Every year, many families are torn apart due to deportation. Some immigrants are forced to flee their country due to certain circumstances while others come to another country to live a better life. A judge would have to choose between having a person be deported to their death back in their country or freedom. People feel powerless knowing their family member’s fate lay in the hands of another. In ‘Living Undocumented’ directed by Aaron Saidman, 8 families are filmed as they go through the treatment of Immigration and Customs Enforcement (ICE) under the Trump administration.
These families, and immigrants in general, are treated as if they are threats to society. This documentary takes a stand on the issue using logos, pathos, and ethos to try to convince people that immigration is an important issue. The filmmakers follow the lives of these specific immigrants to see how they are affected by illegal immigration, as well as to further understand their feelings towards the issue.
‘Living Undocumented’ proves it’s main point in showing that there should be a change in our immigration system by using statistics, visual old footage, and the personal experiences of families.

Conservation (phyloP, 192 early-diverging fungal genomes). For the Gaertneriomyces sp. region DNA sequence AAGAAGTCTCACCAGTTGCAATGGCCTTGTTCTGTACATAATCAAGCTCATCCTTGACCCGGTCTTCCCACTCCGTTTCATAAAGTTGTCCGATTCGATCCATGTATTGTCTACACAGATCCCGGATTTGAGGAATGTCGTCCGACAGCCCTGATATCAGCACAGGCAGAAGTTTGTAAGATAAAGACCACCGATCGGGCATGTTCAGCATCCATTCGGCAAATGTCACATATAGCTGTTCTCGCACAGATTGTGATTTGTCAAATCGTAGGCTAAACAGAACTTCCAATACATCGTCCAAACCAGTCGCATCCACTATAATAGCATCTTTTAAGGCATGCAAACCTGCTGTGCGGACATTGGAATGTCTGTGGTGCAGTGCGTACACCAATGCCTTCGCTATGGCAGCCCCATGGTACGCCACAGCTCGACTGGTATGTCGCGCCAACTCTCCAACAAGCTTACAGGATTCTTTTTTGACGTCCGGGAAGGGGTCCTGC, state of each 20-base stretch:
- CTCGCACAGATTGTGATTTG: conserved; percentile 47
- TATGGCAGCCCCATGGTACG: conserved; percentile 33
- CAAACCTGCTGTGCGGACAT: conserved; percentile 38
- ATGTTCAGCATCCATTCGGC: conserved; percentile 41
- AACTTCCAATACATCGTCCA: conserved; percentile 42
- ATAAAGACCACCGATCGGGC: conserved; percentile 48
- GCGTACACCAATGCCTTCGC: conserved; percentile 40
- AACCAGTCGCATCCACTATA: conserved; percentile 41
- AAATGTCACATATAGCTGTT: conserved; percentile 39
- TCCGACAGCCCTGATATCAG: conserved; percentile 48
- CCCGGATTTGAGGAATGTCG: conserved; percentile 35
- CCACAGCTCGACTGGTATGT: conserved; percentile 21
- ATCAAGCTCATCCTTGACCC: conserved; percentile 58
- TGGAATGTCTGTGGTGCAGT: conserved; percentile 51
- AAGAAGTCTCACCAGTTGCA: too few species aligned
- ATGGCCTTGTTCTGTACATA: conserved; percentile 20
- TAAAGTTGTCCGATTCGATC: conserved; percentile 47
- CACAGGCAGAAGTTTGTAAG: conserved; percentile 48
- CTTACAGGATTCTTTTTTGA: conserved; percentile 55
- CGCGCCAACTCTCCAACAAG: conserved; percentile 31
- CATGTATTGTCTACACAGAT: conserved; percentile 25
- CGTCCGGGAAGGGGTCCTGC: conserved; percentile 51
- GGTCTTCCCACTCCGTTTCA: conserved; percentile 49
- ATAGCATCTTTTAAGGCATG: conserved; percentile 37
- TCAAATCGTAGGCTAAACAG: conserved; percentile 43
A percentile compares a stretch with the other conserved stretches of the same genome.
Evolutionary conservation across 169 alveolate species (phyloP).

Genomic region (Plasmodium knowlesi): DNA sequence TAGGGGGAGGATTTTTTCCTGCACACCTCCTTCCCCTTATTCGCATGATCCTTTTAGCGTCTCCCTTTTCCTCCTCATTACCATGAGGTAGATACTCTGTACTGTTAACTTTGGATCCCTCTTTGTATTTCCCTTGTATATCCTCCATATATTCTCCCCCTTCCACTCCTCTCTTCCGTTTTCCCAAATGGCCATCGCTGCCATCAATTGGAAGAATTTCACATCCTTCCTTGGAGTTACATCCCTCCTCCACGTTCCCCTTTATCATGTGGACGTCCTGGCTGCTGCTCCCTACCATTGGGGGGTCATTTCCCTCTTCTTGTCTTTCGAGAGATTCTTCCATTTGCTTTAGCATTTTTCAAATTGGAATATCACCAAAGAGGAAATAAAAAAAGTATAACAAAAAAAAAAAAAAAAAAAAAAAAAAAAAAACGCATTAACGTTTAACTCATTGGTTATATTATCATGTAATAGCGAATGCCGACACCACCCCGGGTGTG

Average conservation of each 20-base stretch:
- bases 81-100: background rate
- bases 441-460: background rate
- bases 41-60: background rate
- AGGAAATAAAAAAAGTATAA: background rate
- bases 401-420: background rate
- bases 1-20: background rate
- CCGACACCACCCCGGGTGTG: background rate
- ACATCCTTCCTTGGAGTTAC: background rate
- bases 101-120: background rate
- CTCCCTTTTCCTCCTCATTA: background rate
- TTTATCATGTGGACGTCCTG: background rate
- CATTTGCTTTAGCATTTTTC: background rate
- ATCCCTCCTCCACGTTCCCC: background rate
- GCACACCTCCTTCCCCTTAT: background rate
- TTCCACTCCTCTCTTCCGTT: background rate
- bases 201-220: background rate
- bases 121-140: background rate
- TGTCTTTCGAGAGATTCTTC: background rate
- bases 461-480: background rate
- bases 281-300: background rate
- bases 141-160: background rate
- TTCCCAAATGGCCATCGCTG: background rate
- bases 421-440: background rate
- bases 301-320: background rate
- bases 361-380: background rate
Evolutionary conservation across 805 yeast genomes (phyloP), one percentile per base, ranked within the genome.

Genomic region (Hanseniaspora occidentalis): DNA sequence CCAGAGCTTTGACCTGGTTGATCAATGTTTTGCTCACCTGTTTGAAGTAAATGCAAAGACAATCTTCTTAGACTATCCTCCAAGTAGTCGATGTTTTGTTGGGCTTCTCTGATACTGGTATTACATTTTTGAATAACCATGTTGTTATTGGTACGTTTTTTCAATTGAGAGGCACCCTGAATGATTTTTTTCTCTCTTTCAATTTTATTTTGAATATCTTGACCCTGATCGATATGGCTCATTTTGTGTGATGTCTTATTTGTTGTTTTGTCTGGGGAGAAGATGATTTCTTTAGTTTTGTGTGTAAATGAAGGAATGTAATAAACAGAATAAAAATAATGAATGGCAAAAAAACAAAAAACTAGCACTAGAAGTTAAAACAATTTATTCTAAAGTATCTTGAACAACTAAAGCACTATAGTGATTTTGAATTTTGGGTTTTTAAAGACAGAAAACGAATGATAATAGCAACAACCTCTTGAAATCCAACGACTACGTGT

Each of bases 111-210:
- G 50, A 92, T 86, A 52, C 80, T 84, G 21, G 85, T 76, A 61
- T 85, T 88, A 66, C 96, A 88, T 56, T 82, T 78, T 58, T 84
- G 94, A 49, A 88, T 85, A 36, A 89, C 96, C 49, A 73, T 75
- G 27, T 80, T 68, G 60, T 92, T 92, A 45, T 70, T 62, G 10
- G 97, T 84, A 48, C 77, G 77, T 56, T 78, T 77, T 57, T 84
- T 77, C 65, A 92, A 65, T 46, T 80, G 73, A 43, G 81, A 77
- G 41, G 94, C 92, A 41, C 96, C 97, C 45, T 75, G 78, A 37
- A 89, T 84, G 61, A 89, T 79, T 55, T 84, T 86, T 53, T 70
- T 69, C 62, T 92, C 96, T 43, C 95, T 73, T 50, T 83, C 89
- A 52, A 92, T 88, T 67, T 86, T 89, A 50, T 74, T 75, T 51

‘Living Undocumented’ is effective in presenting the case through logos, consisting of facts and statistics. Throughout the 6 episodes, the filmmakers make sure to include statistics. They also have 2 former immigrations lawyers, Patricia Corrales and Leslie Rojas, further explain how illegal immigration has changed under each presidents’ administration. In the first episode, after Trump’s interview, Corrales talks about how for the last several years, the number of people crossing the border illegally has been low under the Obama administration.
She states that in 2018, the number of people crossing were as low as what is seen in the line graph in the early 1970s. As 2019 started to come, the number of people crossing started to increase due to the violence children and families started to encounter in Central America (Living Undocumented). They also discuss different laws which have affected these immigrants’ lives. One includes how a new law was passed in the last few months of 2018 to detain pregnant women as well. One of the immigrants, Amadou, was detained and had a lawyer named Julie Nemecek. She talks about how Mauritania has the highest slavery rate in the entire world (Living Undocumented). She includes this statistic to prove that ICE tries to do everything in their power to send these family members back to their countries which are threats to their lives. Returning to that country is a death sentence for them.